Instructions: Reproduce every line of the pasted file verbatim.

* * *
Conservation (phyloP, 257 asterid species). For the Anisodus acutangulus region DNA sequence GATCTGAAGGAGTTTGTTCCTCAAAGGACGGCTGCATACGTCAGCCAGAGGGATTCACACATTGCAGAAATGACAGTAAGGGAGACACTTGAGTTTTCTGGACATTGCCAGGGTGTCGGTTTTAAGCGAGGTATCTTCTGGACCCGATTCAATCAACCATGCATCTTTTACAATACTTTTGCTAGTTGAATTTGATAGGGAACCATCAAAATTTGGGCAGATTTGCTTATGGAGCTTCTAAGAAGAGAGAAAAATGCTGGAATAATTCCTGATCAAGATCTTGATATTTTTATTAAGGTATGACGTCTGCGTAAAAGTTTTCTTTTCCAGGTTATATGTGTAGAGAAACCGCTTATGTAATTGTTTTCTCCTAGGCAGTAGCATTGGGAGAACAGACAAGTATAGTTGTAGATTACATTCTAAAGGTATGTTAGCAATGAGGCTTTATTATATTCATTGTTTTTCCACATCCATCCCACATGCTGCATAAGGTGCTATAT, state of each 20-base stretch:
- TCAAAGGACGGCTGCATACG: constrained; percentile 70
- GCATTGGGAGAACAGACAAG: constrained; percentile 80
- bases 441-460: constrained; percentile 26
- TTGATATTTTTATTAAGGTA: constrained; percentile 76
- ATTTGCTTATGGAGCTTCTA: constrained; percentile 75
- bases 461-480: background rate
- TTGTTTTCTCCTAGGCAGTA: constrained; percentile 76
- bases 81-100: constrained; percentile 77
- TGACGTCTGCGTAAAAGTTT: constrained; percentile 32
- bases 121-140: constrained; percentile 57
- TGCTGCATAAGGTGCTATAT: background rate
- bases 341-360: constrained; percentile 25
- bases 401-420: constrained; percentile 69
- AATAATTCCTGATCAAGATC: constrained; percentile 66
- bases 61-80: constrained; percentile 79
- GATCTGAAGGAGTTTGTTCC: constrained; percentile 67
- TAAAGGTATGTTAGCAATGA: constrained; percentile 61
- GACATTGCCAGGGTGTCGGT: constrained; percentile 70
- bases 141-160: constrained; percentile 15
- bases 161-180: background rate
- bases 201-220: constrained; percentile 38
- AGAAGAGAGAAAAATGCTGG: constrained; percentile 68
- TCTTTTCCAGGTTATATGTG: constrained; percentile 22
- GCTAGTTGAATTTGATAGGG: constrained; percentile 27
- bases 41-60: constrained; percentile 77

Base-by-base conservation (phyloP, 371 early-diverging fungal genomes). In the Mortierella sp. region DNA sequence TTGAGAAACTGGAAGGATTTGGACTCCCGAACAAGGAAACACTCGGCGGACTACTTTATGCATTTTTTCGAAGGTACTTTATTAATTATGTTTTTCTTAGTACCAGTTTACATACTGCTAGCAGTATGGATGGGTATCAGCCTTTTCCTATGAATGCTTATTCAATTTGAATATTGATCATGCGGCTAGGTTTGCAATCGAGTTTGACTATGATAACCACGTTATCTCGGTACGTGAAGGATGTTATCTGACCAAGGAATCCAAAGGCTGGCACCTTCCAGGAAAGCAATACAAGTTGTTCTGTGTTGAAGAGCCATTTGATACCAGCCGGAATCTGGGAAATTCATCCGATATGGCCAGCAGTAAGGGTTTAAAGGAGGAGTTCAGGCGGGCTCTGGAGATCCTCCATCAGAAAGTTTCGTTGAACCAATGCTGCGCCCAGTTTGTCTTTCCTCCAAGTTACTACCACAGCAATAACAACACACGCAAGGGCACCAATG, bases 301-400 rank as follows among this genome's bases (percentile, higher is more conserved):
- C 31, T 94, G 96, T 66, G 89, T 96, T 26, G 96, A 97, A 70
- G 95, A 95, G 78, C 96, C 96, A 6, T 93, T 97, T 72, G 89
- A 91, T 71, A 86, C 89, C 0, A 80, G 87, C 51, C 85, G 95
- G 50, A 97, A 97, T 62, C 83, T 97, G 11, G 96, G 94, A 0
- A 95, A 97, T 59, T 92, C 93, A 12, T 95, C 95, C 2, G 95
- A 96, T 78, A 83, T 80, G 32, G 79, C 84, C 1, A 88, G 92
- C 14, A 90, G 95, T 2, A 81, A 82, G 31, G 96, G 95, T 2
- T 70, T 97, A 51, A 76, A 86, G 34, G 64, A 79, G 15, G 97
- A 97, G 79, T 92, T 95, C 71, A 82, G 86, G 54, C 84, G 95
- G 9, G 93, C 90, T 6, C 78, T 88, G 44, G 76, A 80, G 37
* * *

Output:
Conservation (phyloP, 257 asterid species). For the Anisodus acutangulus region DNA sequence GATCTGAAGGAGTTTGTTCCTCAAAGGACGGCTGCATACGTCAGCCAGAGGGATTCACACATTGCAGAAATGACAGTAAGGGAGACACTTGAGTTTTCTGGACATTGCCAGGGTGTCGGTTTTAAGCGAGGTATCTTCTGGACCCGATTCAATCAACCATGCATCTTTTACAATACTTTTGCTAGTTGAATTTGATAGGGAACCATCAAAATTTGGGCAGATTTGCTTATGGAGCTTCTAAGAAGAGAGAAAAATGCTGGAATAATTCCTGATCAAGATCTTGATATTTTTATTAAGGTATGACGTCTGCGTAAAAGTTTTCTTTTCCAGGTTATATGTGTAGAGAAACCGCTTATGTAATTGTTTTCTCCTAGGCAGTAGCATTGGGAGAACAGACAAGTATAGTTGTAGATTACATTCTAAAGGTATGTTAGCAATGAGGCTTTATTATATTCATTGTTTTTCCACATCCATCCCACATGCTGCATAAGGTGCTATAT, state of each 20-base stretch:
- TCAAAGGACGGCTGCATACG: constrained; percentile 70
- GCATTGGGAGAACAGACAAG: constrained; percentile 80
- bases 441-460: constrained; percentile 26
- TTGATATTTTTATTAAGGTA: constrained; percentile 76
- ATTTGCTTATGGAGCTTCTA: constrained; percentile 75
- bases 461-480: background rate
- TTGTTTTCTCCTAGGCAGTA: constrained; percentile 76
- bases 81-100: constrained; percentile 77
- TGACGTCTGCGTAAAAGTTT: constrained; percentile 32
- bases 121-140: constrained; percentile 57
- TGCTGCATAAGGTGCTATAT: background rate
- bases 341-360: constrained; percentile 25
- bases 401-420: constrained; percentile 69
- AATAATTCCTGATCAAGATC: constrained; percentile 66
- bases 61-80: constrained; percentile 79
- GATCTGAAGGAGTTTGTTCC: constrained; percentile 67
- TAAAGGTATGTTAGCAATGA: constrained; percentile 61
- GACATTGCCAGGGTGTCGGT: constrained; percentile 70
- bases 141-160: constrained; percentile 15
- bases 161-180: background rate
- bases 201-220: constrained; percentile 38
- AGAAGAGAGAAAAATGCTGG: constrained; percentile 68
- TCTTTTCCAGGTTATATGTG: constrained; percentile 22
- GCTAGTTGAATTTGATAGGG: constrained; percentile 27
- bases 41-60: constrained; percentile 77

Base-by-base conservation (phyloP, 371 early-diverging fungal genomes). In the Mortierella sp. region DNA sequence TTGAGAAACTGGAAGGATTTGGACTCCCGAACAAGGAAACACTCGGCGGACTACTTTATGCATTTTTTCGAAGGTACTTTATTAATTATGTTTTTCTTAGTACCAGTTTACATACTGCTAGCAGTATGGATGGGTATCAGCCTTTTCCTATGAATGCTTATTCAATTTGAATATTGATCATGCGGCTAGGTTTGCAATCGAGTTTGACTATGATAACCACGTTATCTCGGTACGTGAAGGATGTTATCTGACCAAGGAATCCAAAGGCTGGCACCTTCCAGGAAAGCAATACAAGTTGTTCTGTGTTGAAGAGCCATTTGATACCAGCCGGAATCTGGGAAATTCATCCGATATGGCCAGCAGTAAGGGTTTAAAGGAGGAGTTCAGGCGGGCTCTGGAGATCCTCCATCAGAAAGTTTCGTTGAACCAATGCTGCGCCCAGTTTGTCTTTCCTCCAAGTTACTACCACAGCAATAACAACACACGCAAGGGCACCAATG, bases 301-400 rank as follows among this genome's bases (percentile, higher is more conserved):
- C 31, T 94, G 96, T 66, G 89, T 96, T 26, G 96, A 97, A 70
- G 95, A 95, G 78, C 96, C 96, A 6, T 93, T 97, T 72, G 89
- A 91, T 71, A 86, C 89, C 0, A 80, G 87, C 51, C 85, G 95
- G 50, A 97, A 97, T 62, C 83, T 97, G 11, G 96, G 94, A 0
- A 95, A 97, T 59, T 92, C 93, A 12, T 95, C 95, C 2, G 95
- A 96, T 78, A 83, T 80, G 32, G 79, C 84, C 1, A 88, G 92
- C 14, A 90, G 95, T 2, A 81, A 82, G 31, G 96, G 95, T 2
- T 70, T 97, A 51, A 76, A 86, G 34, G 64, A 79, G 15, G 97
- A 97, G 79, T 92, T 95, C 71, A 82, G 86, G 54, C 84, G 95
- G 9, G 93, C 90, T 6, C 78, T 88, G 44, G 76, A 80, G 37